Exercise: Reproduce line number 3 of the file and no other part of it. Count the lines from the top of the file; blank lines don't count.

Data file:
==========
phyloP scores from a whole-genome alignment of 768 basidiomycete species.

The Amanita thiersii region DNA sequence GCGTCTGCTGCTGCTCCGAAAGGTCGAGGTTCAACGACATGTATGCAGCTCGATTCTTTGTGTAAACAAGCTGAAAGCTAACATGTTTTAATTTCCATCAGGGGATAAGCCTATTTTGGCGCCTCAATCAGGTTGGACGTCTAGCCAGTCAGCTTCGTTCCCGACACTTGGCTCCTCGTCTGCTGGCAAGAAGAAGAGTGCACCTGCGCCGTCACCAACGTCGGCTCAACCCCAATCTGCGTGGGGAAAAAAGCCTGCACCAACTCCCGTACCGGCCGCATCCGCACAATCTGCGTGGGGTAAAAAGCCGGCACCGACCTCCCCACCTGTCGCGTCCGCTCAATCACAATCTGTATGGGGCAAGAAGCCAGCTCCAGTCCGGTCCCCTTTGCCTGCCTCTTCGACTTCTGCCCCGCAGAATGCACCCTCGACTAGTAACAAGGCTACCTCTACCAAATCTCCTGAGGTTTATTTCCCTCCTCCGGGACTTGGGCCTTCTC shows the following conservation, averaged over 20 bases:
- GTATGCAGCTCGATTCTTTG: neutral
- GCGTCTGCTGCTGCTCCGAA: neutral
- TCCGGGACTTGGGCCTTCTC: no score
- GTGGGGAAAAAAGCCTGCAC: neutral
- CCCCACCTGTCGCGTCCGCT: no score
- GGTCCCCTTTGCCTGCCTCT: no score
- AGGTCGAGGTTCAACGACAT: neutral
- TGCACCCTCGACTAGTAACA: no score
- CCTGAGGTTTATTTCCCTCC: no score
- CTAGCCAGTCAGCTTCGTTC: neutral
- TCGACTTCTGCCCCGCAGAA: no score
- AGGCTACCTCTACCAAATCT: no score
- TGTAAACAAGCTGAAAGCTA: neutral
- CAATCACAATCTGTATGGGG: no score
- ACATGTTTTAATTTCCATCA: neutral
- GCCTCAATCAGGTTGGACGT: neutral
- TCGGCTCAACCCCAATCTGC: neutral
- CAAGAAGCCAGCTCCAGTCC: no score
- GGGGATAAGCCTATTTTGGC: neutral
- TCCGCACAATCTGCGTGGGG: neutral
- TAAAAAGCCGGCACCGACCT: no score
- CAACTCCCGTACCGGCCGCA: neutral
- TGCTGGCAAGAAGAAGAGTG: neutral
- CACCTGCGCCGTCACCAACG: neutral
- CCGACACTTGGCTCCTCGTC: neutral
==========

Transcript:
- GTATGCAGCTCGATTCTTTG: neutral